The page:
Shared hosting is starting to feel pretty quaint in the face of cheap and easy virtualization, but I still have some clients who use it. While doing some maintenance work today on one client’s Pair.com account, I started to twitch when I realized I was about to make some changes without using version control. I checked for Bazaar, Mercurial, and darcs command-line binaries; only darcs was installed, luckily a fairly recent version (1.
Thanks to the helpful folks on the #svn IRC channel I learned that it is possible to turn a directory into a svn checkout in-place, i.e. without having to replace the directory itself with a fresh checkout after you svn import. This is very handy for things like /etc files and other stuff that you’d rather not be shuffling around unnecessarily. The key nugget of info is here in the svn FAQ.
Preamble This article is two things: A description of one way to use version control with a Django project An introduction to using the darcs distributed version control system in particular First, though, a mini-sermon which someday will be a post in the You Really Should series: You really should use version control. Most of you probably do. But if you’re among those not using version control to manage your software projects, start now!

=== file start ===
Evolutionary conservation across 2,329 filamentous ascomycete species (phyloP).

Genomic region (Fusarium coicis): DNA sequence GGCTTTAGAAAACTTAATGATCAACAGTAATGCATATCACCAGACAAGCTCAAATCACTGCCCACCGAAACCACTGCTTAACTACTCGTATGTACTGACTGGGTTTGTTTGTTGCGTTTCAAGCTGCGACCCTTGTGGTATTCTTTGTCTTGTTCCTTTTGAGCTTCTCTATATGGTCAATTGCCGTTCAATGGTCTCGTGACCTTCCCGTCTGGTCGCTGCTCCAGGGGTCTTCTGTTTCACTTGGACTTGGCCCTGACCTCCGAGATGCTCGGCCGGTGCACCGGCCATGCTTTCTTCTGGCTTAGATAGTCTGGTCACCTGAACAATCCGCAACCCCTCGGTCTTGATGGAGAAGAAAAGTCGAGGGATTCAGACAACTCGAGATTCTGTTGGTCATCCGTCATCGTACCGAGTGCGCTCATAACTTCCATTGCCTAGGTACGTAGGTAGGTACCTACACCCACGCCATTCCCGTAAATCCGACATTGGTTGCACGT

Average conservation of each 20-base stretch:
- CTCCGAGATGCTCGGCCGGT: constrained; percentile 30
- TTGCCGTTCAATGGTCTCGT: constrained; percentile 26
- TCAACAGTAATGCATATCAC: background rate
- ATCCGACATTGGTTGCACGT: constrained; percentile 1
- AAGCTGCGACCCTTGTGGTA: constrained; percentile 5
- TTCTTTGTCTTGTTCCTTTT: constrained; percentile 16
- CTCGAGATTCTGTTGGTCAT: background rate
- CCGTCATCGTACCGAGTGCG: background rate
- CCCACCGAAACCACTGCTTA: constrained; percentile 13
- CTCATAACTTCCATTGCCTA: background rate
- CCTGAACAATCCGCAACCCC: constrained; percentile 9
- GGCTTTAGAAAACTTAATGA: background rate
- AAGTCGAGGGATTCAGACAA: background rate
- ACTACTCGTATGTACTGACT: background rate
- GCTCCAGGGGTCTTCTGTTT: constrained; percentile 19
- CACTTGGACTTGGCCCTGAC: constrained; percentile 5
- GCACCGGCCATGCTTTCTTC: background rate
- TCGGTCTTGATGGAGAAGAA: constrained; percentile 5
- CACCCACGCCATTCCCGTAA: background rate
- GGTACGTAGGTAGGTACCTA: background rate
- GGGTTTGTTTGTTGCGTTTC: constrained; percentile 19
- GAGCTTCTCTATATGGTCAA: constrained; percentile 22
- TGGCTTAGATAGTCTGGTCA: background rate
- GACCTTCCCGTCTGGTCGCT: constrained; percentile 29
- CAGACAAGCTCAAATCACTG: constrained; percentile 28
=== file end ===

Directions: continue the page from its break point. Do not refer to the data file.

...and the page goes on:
I banged my head against this one for a while before figuring it out, so I’m posting the solution – for my own future reference if nothing else. I’ve been working on extending Textmate’s Markdown language bundle. The development versions of the bundles are stored in a repository managed by Subversion. I noticed that the bundle’s name started with a lowercase letter, unlike the other bundles, so I did a quick svn mv to fix it: